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Consumer

Beverage Industry Spending Millions To Defeat Richmond Soda Tax

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RICHMOND (CBS/AP) — A group backed by the beverage industry is spending millions of dollars to defeat a soda tax measure on the Nov. 6 ballot in Richmond.

Campaign finance statements released Friday show the “No on N” campaign has spent $2.2 million compared to just $25,000 by supporters of the tax, the Contra Costa Times reported Sunday.

The opposition group is led by the beverage industry lobbying organization, the American Beverage Association.

Richmond’s measure would levy a penny-per-ounce tax on businesses that sell soft drinks and other sugar-sweetened beverages.

Supporters say the drinks are linked to childhood obesity, and the tax would reduce their consumption. A companion measure encourages city officials to spend the $2 million to $4 million that would be raised by the tax to fight childhood obesity.

Opponents say it would cost businesses millions of dollars in lost sales and raise prices for consumers. They are unabashed about all the spending.

“We’re going to spend what is necessary to inform voters about a misleading and misguided tax that will cost Richmond residents and businesses millions of dollars a year in higher grocery bills and lost sales and revenue,” Chuck Finnie told the Contra Costa Times.

Finnie is with a San Francisco-based public relations firm hired by the beverage association to coordinate the “No on N” campaign.

Signs against the tax have popped up around the city, and staffers at a campaign office funded by the beverage industry make calls and coordinate the placement of signs, the Contra Costa Times reported.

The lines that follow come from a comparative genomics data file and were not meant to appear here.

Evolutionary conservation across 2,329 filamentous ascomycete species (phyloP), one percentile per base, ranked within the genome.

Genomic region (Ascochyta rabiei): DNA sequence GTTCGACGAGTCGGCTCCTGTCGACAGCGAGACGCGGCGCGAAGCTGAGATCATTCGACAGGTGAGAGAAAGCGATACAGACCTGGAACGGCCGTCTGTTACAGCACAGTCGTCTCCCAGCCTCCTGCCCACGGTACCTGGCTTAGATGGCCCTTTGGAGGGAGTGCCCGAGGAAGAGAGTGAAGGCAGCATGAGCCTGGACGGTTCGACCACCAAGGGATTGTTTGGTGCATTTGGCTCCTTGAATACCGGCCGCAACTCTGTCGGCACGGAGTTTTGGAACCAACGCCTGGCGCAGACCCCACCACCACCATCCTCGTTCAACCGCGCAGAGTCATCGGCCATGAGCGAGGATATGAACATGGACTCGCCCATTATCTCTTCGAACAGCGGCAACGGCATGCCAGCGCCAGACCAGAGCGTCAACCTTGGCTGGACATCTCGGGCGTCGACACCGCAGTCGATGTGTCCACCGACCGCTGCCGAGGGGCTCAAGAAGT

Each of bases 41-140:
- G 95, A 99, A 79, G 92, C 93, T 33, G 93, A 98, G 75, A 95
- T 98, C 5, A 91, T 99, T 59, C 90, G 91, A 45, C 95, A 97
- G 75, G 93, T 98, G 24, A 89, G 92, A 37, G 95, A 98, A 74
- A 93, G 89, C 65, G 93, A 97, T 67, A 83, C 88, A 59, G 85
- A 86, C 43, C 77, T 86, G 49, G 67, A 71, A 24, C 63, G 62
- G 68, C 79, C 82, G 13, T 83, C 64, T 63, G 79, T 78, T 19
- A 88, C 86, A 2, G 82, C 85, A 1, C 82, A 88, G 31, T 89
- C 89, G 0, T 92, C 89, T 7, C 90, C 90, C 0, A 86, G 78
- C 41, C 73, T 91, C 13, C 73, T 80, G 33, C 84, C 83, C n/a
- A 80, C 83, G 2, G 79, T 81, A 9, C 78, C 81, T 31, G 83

“They’re spending more and more because they’re not confident, and they know that Richmond can pave the way for more cities to protect children’s health from their products,” said City Councilman Jeff Ritterman, the tax’s leading supporter.

The Los Angeles County city of El Monte is pursuing a similar soda tax although officials there say their main goal is to raise revenue for city coffers. The tax would raise between $3.5 and $7 million a year.

The city is awaiting amended campaign finance filings for the measure, according to the city clerk’s office.

But Mayor Andre Quintero says the beverage industry is fighting hard against the measure in his city as well.

“Billboards, cable television ads, events, mailers, canvassing teams, phone banks, legal maneuvers, constant polling … we are under siege,” he said.

(Copyright 2012 by CBS San Francisco. All Rights Reserved. This material may not be published, broadcast, rewritten, or redistributed.)

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